Device interfacing and data collection will not yield results unless the structure and syntax of data and its meaning is
properly understood. It is only when the semantics is understood that intelligent applications or mashups can be built,
using techniques such as correlation, complex event processing and automated reasoning with semantics technology.
The semantics of the data must be part of the data itself and not be locked up within the application logic in different
Scale, data volume and performance: As the quality and accuracy of medical devices improve, more applications will
be developed for an expanding user base. The amount of data that needs to be ingested, stored and analyzed will also
increase exponentially. Some medical devices will need to store high resolution data, and some will generate
multimedia output such as high resolution images and videos. This will lead to a typical ‘Big Data’ problem where the
sheer volume and velocity of data ingested will make standard architectures and platforms inadequate. In other cases,
some applications may demand more stringent real-time performance than what is ordinarily possible using standard
internet technologies. Applications and the database backend must be seamlessly scaled up as operations become
Flexibility and evolution of applications: As newer analytics, techniques, algorithms, use cases and business models
evolve, advanced medical devices with improved capabilities will be created. Newer applications and software
components need constant upgrades by specialists with specific technology and medical domain skills.
Many of the applications will be in the form of dedicated purpose-built ‘apps’ that are developed using a crowdsourced model and downloaded by end users from an app marketplace. The ability to quickly develop and deliver apps
with minimal effort is a key requirement. There is a need to create ecosystems and platforms that sustain such a crowdsourced application development and consumption model.
Data privacy: Data collected from medical devices is sensitive and must be protected from unauthorized access. It
should be used only for the specific purpose for which the patient/user allowed that data to be collected. Policies to
share medical data with authorized persons and applications must be strictly followed, and data securitization be
given utmost importance.
Need for medical expertise: The diagnosis and transmission of medical data to healthcare providers is governed by
regulations. The inability to interpret data captured by medical devices, with patients trying to diagnosis themselves
based on an incorrect understanding, can lead to major risks². Every diagnosis and prognosis bases itself not only on
current observations made by devices, but on the history and the health profile of the individual patient. Diagnosis and
detection of alert conditions is aided by automated decision support systems where rules/decision trees are provided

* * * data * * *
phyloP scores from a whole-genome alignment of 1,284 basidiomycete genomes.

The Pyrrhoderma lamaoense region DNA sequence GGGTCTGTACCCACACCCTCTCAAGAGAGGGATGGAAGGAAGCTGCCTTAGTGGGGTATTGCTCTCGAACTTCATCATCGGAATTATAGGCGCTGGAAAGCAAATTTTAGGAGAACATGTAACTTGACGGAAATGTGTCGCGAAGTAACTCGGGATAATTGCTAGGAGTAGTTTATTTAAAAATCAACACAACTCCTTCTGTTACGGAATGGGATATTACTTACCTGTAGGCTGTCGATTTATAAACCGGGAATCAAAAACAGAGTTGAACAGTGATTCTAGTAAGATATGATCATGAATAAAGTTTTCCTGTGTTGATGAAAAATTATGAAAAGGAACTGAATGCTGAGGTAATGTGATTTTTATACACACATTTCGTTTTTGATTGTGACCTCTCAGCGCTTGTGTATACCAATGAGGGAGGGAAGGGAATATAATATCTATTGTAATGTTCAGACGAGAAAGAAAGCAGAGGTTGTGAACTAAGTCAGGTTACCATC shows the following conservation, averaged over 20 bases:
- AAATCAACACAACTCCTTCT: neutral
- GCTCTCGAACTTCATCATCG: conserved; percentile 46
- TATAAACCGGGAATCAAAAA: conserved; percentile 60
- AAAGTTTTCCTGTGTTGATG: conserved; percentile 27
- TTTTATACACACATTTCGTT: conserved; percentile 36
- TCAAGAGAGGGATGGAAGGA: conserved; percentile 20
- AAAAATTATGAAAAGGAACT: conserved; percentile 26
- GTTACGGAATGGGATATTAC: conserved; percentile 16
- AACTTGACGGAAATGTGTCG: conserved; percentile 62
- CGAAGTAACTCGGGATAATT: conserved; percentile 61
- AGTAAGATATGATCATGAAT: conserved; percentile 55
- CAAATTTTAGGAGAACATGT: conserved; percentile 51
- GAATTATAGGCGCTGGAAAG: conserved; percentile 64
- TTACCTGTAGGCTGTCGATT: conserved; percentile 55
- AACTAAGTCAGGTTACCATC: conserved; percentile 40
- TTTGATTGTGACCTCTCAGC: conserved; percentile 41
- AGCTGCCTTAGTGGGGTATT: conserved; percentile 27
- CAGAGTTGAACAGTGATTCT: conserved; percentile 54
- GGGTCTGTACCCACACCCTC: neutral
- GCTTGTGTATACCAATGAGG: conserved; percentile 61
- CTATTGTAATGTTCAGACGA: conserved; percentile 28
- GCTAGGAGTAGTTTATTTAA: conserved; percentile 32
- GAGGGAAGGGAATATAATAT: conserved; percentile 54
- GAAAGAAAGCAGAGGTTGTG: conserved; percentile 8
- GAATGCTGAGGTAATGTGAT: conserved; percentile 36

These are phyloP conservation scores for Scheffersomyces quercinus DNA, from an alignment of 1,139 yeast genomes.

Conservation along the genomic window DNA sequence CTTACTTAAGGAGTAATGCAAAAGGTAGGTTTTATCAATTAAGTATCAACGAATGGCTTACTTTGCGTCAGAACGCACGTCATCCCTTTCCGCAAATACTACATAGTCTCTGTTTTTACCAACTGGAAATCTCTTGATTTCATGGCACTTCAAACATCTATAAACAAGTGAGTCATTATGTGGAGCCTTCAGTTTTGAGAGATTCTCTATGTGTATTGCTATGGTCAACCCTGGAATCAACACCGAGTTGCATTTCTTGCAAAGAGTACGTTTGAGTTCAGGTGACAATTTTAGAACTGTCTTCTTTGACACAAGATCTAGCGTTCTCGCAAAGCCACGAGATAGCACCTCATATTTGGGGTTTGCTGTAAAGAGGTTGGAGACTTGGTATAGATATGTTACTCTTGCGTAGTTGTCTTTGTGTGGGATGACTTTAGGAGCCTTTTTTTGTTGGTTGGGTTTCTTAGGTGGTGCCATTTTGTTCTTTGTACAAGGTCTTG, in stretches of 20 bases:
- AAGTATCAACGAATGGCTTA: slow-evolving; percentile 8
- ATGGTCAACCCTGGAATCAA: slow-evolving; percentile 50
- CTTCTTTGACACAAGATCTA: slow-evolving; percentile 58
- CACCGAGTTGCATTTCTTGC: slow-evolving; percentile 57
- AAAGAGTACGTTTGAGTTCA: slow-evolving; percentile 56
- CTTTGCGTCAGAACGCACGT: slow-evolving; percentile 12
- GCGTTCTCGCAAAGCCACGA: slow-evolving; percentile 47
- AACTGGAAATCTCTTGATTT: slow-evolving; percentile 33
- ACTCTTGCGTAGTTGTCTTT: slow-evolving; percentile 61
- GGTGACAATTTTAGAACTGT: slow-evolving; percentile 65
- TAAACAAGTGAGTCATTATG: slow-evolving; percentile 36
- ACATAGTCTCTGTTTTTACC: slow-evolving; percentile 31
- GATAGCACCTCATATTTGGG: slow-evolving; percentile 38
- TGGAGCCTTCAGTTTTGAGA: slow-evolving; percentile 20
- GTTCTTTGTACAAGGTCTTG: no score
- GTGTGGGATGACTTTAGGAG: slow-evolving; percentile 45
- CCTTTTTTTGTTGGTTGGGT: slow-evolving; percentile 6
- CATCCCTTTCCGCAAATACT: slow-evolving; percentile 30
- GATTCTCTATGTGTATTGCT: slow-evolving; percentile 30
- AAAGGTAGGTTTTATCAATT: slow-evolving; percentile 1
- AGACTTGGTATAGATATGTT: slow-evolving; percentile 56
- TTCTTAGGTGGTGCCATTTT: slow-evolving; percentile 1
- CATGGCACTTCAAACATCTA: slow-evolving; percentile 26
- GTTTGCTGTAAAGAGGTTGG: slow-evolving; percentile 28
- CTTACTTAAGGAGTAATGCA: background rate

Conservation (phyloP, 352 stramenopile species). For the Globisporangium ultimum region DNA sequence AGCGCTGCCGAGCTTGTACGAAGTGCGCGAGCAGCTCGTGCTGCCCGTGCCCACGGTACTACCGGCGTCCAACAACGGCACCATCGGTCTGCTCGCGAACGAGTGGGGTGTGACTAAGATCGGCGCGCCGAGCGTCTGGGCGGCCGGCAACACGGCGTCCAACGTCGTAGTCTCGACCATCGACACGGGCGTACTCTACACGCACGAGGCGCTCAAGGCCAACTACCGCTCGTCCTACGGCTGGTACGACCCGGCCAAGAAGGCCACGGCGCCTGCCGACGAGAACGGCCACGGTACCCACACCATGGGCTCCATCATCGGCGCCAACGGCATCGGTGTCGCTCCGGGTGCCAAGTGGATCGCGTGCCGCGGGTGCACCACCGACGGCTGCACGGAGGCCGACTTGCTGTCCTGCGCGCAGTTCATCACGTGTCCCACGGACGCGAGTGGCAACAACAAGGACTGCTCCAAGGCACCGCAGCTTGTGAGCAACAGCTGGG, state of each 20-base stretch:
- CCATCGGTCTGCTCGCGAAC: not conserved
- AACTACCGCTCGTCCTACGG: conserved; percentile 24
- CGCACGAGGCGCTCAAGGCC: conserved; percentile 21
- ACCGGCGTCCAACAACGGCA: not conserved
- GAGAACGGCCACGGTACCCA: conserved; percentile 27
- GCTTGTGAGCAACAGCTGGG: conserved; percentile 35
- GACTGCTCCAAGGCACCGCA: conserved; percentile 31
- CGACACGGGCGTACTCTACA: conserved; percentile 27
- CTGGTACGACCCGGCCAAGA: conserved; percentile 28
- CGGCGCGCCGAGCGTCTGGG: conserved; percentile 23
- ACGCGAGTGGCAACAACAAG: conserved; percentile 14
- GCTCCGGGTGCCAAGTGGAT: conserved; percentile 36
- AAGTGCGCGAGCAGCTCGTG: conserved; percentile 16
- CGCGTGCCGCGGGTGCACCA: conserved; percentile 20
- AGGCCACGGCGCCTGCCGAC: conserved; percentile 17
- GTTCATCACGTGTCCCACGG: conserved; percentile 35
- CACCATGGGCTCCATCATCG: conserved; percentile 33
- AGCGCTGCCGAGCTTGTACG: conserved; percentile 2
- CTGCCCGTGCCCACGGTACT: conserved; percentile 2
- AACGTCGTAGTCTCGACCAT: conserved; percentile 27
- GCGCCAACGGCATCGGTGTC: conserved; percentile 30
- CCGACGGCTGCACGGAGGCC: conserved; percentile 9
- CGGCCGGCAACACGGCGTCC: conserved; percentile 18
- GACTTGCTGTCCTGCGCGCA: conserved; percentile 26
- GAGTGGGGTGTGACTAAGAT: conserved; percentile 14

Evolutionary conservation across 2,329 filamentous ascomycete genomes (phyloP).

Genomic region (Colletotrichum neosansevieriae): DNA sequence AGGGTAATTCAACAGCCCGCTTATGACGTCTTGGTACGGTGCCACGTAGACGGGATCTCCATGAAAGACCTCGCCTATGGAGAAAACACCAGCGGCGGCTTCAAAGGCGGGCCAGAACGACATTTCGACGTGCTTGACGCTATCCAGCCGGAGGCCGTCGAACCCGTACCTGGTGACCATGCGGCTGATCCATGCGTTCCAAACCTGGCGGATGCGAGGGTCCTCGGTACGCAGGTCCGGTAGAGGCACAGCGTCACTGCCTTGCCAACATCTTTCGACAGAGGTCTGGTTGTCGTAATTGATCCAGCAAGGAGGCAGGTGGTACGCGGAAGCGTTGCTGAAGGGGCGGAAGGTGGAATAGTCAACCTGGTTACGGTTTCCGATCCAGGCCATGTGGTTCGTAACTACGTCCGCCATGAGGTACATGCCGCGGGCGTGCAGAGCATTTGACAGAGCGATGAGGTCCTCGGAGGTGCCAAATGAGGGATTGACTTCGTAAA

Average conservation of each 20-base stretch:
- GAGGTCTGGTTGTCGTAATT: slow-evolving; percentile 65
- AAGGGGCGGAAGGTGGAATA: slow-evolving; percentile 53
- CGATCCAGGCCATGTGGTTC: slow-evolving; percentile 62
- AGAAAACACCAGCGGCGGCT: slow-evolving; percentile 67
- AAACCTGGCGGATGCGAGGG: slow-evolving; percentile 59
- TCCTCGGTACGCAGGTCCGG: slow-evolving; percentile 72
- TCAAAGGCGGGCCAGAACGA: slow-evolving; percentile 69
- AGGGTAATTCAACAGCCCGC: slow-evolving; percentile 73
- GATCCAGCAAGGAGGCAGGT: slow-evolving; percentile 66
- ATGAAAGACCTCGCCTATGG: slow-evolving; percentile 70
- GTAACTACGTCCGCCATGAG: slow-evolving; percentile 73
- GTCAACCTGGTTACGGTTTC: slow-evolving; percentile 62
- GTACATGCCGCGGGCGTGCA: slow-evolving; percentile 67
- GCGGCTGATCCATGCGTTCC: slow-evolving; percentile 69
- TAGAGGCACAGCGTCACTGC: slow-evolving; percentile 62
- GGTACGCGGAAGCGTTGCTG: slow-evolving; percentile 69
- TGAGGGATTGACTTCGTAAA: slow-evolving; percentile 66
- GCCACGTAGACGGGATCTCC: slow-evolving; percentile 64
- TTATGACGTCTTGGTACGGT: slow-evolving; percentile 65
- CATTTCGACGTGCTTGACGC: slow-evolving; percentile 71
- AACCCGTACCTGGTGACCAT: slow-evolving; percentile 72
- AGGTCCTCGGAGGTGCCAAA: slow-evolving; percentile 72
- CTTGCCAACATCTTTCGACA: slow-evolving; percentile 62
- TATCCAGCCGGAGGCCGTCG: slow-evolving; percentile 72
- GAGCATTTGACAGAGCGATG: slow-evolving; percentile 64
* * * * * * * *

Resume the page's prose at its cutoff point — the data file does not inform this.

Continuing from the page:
by trained physicians, customized for each condition and patient.
 Alex Wright, Communications of the ACM, Patient, Heal Thyself, August 2013
5. Maximizing Results with a Platform-Based Approach
To meet the challenges of the IoT-MD, we recommend using a service-oriented platform. The platform, following a
service-oriented architectural (SOA) approach, should be modular and made available as services that are callable
from external applications by means of Application Programming Interfaces (APIs). The APIs should be open, welldocumented and be made part of a developer portal, together with an example code and a testing environment.
Device and data management
A critical aspect that the platform needs to address is the set of challenges posed by device diversity. Simplifying the
interfacing with multiple devices, seamless data collection and device management will go a long way in enabling IoT.
A set of backend cloud connector libraries will be provided for both standards compliance and proprietary devices.
Moreover, it will be easy to add support in the form of plug-ins for new kinds of devices as they become available.
The platform should support integration of data from multiple sources—namely, many different types of medical
sensors as well as non-sensor sources such as data from diagnostic equipment, pathology lab instruments, data from
hospital management systems and web sources among others. The data layer should ideally be supported by a single
common information model that will be able to describe any sensor or sensor observation and provide common
schemas for capture and query transactions. The information model and schemas can be made open so that any
software application running on the platform can easily understand and query the data captured from any source.
Separation of the data layer from any application specific processing creates a platform that is flexible and one that
allows newer applications to be created at different points in time by different sets of developers.
Real-time and batch analytics